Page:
Those planning a proposed second crossing from Juneau to Douglas Island attempted to gauge residents’ varying opinions on the project that has been long in the making and has been studied since the early 1980s.
In an open forum meeting hosted by the City and Borough of Juneau Public Works and Facilities Committee Thursday evening, more than a dozen residents from both Juneau and Douglas gave public comments regarding the eight preliminary alternatives outlined as potential crossing options in the Planning and Environmental Linkages study currently underway.
The options range from developing a tunnel next to the runways at Juneau International Airport to a bridge near Fritz Cove to a crossing near Salmon Creek.
According to a recent survey that received more than 1,000 responses from residents, around two-thirds of the respondents were in favor of a crossing at some location. The alternatives with the most support were a crossing in the Sunny Point Area followed by the North Airport and Vanderbilt Hill road alternatives. The least-supported locations were the downtown, Eagle Creek and Salmon Creek alternatives.
According to Marie Heidemann, the project’s manager for the Alaska Department of Transportation and Public Facilities, the PEL study is expected to be completed sometime this fall, and an open house will be held for the public to provide feedback on the final recommendations.
Heidemann said the actual design and construction — if decided to move forward — is still around six years out and largely depends on if and when funding becomes available.
“All of this hinges on having funding,” Heidemann said at the meeting.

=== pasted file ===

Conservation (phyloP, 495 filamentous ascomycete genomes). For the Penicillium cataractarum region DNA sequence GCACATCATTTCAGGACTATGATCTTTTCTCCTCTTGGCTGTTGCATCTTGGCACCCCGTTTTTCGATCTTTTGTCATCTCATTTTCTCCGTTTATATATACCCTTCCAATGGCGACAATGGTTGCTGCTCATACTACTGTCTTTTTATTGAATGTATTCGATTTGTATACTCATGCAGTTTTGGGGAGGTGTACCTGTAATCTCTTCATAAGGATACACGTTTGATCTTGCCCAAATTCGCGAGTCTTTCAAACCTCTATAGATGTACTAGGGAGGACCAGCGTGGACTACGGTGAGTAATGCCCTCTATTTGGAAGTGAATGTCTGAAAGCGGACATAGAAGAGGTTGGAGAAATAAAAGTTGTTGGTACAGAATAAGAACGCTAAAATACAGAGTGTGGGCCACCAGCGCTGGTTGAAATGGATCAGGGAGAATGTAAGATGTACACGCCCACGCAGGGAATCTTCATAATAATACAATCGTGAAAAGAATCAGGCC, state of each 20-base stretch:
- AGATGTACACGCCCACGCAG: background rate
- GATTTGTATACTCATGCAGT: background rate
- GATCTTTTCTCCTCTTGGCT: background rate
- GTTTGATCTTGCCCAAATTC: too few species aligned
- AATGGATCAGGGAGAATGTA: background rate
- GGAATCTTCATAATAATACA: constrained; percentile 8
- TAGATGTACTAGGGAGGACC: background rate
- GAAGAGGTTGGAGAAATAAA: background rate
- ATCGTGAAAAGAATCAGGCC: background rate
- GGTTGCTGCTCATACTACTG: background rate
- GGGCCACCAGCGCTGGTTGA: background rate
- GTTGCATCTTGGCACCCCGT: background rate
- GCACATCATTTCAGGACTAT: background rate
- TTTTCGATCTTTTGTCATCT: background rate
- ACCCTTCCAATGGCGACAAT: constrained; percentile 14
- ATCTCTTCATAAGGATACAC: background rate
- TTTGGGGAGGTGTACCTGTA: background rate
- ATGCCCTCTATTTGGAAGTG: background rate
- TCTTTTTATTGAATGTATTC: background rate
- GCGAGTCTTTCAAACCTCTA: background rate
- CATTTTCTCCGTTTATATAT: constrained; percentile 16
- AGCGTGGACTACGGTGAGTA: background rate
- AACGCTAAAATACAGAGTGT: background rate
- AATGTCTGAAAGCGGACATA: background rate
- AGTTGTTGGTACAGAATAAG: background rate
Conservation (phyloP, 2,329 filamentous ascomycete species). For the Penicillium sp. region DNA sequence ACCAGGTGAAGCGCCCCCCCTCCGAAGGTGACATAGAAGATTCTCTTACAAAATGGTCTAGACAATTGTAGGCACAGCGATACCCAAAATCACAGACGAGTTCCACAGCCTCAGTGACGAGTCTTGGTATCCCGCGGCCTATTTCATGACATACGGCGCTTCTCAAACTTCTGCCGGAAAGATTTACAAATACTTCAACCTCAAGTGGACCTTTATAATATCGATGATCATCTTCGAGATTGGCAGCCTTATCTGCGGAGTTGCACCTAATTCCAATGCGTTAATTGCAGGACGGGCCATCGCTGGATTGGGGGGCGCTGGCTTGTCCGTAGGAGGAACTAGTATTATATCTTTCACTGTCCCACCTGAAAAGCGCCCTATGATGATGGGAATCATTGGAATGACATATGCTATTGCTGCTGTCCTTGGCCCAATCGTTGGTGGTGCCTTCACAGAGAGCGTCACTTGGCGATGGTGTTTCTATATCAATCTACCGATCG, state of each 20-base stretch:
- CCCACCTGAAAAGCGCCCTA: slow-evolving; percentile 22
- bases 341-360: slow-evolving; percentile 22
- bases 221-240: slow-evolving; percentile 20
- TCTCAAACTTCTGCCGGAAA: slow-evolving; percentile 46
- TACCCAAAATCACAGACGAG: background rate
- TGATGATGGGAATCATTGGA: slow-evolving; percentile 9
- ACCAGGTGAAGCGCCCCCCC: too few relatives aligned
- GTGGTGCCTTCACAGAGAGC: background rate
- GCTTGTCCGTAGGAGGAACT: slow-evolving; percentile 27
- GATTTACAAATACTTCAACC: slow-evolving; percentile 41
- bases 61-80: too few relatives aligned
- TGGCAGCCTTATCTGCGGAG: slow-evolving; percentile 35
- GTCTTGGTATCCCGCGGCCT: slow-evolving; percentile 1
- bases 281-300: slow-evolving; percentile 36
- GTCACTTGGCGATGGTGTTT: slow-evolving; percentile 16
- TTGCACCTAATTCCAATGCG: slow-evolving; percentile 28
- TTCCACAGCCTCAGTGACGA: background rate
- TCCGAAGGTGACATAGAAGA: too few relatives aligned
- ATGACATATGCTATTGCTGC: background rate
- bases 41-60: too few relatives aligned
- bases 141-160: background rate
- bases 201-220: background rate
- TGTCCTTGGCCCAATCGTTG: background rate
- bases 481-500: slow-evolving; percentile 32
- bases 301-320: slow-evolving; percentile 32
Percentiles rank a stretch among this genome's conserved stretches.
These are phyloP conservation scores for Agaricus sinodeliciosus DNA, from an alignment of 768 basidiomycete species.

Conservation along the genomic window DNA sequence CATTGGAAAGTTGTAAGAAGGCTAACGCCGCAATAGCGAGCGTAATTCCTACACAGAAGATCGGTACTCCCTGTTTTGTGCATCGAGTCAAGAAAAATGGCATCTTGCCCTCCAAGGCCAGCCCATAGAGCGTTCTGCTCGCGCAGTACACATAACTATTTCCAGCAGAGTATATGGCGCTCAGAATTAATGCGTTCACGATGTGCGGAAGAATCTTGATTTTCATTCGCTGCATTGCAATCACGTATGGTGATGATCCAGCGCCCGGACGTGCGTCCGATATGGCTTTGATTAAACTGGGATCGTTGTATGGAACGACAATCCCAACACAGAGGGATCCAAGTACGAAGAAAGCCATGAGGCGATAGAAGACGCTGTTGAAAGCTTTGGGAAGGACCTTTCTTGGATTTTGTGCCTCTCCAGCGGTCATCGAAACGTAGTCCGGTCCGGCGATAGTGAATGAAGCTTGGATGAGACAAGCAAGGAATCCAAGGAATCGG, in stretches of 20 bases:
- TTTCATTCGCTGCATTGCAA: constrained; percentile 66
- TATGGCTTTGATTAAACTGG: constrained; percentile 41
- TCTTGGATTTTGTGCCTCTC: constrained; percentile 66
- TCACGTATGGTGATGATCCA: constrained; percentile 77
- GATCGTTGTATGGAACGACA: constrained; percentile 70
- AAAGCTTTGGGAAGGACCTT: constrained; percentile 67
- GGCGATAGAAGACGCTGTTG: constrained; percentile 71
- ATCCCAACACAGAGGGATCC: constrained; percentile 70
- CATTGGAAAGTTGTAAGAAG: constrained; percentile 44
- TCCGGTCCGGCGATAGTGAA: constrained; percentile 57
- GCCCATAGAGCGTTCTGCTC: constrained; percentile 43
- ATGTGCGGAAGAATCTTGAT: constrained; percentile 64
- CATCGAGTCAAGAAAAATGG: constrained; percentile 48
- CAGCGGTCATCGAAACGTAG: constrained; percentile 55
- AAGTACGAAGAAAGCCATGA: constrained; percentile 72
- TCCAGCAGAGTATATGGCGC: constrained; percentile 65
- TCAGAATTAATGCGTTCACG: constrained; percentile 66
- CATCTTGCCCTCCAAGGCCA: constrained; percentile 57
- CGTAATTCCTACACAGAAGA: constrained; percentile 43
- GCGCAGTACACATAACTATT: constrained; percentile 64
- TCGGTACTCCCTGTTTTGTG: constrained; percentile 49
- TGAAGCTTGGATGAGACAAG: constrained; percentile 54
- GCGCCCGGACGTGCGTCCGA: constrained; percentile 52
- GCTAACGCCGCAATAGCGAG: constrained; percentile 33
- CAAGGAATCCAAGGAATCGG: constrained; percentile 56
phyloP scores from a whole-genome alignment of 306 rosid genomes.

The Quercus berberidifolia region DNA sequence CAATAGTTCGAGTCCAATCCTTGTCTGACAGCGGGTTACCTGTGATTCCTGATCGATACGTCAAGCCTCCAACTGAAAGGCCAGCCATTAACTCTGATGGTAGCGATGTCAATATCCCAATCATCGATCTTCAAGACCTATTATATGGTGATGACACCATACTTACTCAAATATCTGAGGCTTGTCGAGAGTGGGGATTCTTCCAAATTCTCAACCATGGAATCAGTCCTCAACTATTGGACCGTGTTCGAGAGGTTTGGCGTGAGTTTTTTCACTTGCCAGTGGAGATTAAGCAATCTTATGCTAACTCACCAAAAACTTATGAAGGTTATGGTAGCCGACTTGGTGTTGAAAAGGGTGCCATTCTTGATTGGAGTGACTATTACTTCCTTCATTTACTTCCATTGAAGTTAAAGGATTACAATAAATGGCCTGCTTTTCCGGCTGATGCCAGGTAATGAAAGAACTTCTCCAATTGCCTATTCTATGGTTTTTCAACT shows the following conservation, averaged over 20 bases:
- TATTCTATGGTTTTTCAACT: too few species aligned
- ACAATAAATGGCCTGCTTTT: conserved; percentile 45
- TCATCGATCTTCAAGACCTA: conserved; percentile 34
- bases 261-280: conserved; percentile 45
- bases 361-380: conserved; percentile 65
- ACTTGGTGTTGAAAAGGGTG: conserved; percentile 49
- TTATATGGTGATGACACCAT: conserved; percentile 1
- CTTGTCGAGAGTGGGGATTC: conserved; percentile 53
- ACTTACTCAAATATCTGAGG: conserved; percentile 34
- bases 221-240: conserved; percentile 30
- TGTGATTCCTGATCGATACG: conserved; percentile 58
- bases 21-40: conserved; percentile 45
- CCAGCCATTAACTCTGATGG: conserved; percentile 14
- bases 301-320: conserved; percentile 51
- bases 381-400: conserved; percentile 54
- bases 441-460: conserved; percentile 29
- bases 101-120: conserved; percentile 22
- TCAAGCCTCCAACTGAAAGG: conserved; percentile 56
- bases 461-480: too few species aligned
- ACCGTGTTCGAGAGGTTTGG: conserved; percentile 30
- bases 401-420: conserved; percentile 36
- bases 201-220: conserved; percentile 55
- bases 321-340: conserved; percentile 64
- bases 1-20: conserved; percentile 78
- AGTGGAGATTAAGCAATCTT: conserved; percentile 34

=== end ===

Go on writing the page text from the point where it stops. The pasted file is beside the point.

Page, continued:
Many of the residents who gave testimony expressed their concerns regarding the environmental impacts of the project, specifically about the alternatives that would cross through the Mendenhall Wetlands State Game Refuge.
Krista Garrett spoke on behalf of the Southeast Alaska Land Trust, where she is the conservation director. She said the organization believes the refuge is not a suitable location for any second-crossing alternatives, citing negative environmental impacts and habitat disruption.
She urged the project committee to focus on alternatives that ensure the protection of the refuge and the trust’s private conservation lands adjacent to it.
“It is an important bird area, critical habitat for birds, salmon and other species, a favorite recreation destination and place of significance for the tribes of Southeast Alaska,” she said. “There is no compelling rationale to fragment and harm these community resources.”
Garrett said suitable alternatives are the Salmon Creek, Eagle Creek and downtown crossing, if designed carefully, and said the Mendenhall Peninsula alternative may also be a contender.
Philip Pallenberg agreed and said routes such as Salmon Creek would be more attainable and realistic and argued that crossing the refuge would likely have more environmental and legal challenges than the other alternatives.
Other residents spoke more about the economic and safety benefits that they think could come from the project, regardless of the chosen alternative. Laura McDonnell spoke as both an individual and from her position as president-elect for the Greater Juneau Chamber of Commerce.
She said the creation of a second crossing would align with the chamber’s community goals to increase economic development, housing opportunities and safety.
“It’s a hard decision, it impacts a lot of our community, but there is no way to do this without impacting some people,” she said. “For the good of the community we’ve got to move forward while we’ve got momentum.”
Roger Calloway spoke as an individual and shared a similar viewpoint, noting that he felt the project is at a unique point in time where there are various avenues to gain funding which hasn’t always been the case before.
“I’d like to speak in favor of the project, I think it’s needed for access and to create better access for our community,” he said. “Our existing infrastructure has aged and we need it for the security and safety of creating additional access in case an emergency takes place.”
• Contact reporter Clarise Larson at firstname.lastname@example.org or (651)-528-1807. Follow her on Twitter at @clariselarson.